Tax breaks can provide fast cash for consumers
Finding additional tax deductions
In today’s economy, almost everyone is looking for fast cash and using tax deductions may be a solution. The tax laws are always changing and new deductions are brought to the market. Unfortunately, not everyone is aware of them. Here is a list of the deductions that are most overlooked by taxpayers.
A home sale
Owning a home gives taxpayers a benefit of hefty write-offs. They run from property taxes to mortgage interest deductions. For homeowners who sold their home, there are also benefits. They can deduct the amount of property taxes they paid while still in the home and the commission paid to an agent during the sale. Any other fees incurred at the closing can also be deducted from a tax liability.
Taxes on a car purchase
Anyone who bought a car in 2009 paid sales tax on the purchase. Some states tax car buyers every year. For example, Kentucky believes the continued taxation is a tax for “the privilege of using a motor vehicle upon the public highways.” If a consumer lives in a state that adheres to this taxation, he or she can deduct a percentage of the tax as part of a “personal property tax.”
Charity items and deductions
Donations are another tax deduction that can substantially reduce a consumer’s tax liability. Cash, household items and clothes all can add up for the deduction. Consumers also can add appraisal fees and any other fees associated with the donation. If the item is valued greater than $500, they are required to provide an appraisal along with tax documents. Anything such as a big-ticket appliance, furniture, electronics or vehicles need to be professionally appraised to assure the value is accurate prior to filing.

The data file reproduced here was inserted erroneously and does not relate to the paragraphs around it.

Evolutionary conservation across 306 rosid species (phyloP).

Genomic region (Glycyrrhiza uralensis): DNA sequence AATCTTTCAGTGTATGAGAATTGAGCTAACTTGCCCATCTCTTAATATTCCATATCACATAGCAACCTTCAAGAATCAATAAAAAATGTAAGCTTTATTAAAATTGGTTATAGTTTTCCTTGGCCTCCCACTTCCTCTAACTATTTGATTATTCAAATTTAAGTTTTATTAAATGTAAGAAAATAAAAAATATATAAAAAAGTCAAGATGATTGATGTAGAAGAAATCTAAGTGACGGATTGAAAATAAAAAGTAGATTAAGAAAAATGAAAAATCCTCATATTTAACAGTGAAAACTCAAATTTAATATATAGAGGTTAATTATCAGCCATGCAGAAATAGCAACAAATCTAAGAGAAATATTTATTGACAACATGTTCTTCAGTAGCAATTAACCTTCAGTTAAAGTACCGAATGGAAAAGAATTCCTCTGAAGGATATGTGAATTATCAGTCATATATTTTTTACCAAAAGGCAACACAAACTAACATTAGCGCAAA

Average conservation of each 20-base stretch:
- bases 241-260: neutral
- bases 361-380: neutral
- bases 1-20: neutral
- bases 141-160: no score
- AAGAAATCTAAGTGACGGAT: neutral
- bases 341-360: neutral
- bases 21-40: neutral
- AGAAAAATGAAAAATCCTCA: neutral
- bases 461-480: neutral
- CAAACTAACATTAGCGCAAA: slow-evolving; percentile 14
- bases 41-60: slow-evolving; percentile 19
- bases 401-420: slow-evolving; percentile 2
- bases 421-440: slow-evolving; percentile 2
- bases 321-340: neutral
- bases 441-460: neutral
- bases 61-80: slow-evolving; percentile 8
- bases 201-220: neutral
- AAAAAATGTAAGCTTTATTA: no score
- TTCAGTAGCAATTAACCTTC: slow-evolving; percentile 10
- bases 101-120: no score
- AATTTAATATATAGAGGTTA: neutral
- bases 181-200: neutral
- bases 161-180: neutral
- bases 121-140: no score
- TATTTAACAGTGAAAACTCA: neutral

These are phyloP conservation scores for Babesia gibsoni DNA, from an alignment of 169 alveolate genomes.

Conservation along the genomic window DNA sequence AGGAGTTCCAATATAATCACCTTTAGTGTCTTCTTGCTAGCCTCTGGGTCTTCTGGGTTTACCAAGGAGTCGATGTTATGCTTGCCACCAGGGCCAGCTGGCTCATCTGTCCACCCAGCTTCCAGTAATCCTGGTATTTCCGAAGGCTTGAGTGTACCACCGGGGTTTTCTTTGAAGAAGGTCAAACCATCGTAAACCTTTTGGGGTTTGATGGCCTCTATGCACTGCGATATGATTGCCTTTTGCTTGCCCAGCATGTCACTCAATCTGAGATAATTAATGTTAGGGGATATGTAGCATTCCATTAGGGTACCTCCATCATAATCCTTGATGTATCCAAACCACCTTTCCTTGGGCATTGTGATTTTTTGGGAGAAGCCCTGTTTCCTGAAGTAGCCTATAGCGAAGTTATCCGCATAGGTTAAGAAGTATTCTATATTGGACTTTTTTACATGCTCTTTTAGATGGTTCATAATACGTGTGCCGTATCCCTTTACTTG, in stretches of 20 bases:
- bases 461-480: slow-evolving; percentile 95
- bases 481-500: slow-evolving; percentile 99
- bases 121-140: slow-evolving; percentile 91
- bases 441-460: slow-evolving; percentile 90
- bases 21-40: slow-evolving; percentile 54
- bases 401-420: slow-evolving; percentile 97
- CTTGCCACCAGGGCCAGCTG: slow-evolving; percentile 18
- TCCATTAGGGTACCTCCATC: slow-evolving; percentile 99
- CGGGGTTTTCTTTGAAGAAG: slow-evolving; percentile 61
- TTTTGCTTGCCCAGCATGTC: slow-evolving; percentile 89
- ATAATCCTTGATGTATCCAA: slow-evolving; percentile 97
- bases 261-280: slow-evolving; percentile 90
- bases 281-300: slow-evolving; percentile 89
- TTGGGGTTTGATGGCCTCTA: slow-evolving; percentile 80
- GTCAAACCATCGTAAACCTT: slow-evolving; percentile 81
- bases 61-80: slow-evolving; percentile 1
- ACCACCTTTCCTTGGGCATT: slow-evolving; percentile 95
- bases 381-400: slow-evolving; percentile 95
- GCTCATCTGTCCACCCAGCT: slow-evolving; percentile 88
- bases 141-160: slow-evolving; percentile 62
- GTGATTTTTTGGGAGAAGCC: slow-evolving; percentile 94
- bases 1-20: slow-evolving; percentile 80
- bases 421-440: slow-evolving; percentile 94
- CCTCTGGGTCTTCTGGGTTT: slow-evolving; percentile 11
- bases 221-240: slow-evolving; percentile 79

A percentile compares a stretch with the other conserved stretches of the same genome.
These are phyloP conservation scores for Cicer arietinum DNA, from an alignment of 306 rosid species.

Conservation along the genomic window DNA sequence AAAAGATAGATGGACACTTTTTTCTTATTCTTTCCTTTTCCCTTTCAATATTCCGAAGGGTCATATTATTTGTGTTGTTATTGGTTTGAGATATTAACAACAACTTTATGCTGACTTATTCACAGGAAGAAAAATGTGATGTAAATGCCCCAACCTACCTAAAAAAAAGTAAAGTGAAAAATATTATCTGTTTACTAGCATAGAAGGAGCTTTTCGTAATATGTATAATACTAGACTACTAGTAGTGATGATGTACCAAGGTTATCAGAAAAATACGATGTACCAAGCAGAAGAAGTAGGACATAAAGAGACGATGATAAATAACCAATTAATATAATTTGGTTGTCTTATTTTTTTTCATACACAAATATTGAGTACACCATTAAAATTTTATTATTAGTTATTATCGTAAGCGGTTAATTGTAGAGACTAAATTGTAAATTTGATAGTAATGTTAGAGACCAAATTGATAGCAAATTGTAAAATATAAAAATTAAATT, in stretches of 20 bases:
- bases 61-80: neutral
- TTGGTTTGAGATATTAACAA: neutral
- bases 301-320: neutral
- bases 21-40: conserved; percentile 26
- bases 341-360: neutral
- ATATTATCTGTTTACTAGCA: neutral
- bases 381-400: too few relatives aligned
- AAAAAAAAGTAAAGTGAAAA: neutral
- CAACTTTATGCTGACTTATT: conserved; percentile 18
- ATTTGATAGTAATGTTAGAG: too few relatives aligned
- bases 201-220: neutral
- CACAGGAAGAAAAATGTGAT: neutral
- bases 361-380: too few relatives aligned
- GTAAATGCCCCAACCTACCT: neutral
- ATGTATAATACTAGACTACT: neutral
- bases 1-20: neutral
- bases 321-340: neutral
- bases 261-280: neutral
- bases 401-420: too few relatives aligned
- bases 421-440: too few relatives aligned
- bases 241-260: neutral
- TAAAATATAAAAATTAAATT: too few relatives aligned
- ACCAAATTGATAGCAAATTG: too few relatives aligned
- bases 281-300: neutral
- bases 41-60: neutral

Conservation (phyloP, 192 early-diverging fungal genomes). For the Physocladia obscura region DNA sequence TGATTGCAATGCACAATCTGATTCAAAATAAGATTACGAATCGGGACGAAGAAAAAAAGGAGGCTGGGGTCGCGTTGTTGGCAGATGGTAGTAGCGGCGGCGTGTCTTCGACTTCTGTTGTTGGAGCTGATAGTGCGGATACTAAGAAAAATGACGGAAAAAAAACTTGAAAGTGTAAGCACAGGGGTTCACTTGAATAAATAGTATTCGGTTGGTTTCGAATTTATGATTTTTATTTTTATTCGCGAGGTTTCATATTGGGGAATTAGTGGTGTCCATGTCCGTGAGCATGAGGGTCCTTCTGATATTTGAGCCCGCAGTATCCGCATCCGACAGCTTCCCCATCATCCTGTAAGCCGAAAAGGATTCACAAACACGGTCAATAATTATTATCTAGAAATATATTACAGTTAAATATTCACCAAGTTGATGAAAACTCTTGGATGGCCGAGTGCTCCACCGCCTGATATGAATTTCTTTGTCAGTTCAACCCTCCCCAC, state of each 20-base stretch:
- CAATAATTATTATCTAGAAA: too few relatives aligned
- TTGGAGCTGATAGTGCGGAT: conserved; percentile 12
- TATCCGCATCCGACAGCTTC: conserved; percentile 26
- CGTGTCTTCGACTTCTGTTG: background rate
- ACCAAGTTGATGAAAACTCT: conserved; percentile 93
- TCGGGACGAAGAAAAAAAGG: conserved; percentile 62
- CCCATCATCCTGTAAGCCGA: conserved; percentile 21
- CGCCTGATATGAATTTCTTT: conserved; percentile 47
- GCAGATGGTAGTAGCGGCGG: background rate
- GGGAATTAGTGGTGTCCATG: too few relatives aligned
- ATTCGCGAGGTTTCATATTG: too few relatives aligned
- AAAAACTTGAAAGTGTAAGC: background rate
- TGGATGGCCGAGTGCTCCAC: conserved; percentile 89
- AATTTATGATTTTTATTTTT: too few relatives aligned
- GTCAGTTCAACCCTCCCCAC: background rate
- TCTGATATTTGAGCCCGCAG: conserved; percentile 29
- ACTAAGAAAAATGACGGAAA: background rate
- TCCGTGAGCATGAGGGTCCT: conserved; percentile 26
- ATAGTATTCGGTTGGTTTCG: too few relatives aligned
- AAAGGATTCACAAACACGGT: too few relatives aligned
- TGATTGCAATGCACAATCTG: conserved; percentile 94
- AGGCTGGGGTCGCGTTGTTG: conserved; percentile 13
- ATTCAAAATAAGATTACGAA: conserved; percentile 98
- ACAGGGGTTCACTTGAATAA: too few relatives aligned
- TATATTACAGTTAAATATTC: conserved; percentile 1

Deductions for time donated to charitable organizations
For people who donate time and other efforts to charity, they also can use additional deductions. Consumers who volunteer in a local community driving a bus or car for charity can deduct transportation or mileage logs for the vehicle. They can also deduct receipts for tolls and parking. Fast cash can be found for those who donate time if they keep clear records of any payments made. The IRS requires documentation, but it can be a considerable deduction.
Cleaning bills can be deducted
Most travelers deduct airline costs and hotel for business, but not everyone knows they can deduct cleaning bills, too. Consumers should keep all receipts from Laundromats and cleaners. This is a business deduction and taxpayers can use it when the total pushes them over the 2% limit for miscellaneous deductions.
Any shipments made for work purposes can be deducted. That includes documents, baggage and displays too large to travel with consumers. These will be part of the miscellaneous deductions. Some airlines even increase the cost of travel by charging to check baggage, and this too can be added to the deduction. Consumers need to keep all receipts and have records to prove the charges were made.
Finding lesser-used deductions
Using the lesser-known deductions is a great way to find fast cash that can reduce a tax liability. The key is to keep all documentation for each deduction and be ready to produce them if requested. The above deductions also fall under the heading of miscellaneous deductions and all are “below the line.” That means that consumers can take the deductions after they have calculated their AGI, adjusted gross income. Then they have to itemize the deductions on a Schedule A. The sum of the total miscellaneous deductions has to be more than 2% of the AGI. For example, if an AGI is $80,000, all miscellaneous deductions must be more than $1,600. Though there are some regulations and rules to follow, they can be helpful if managed correctly to minimize tax liabilities.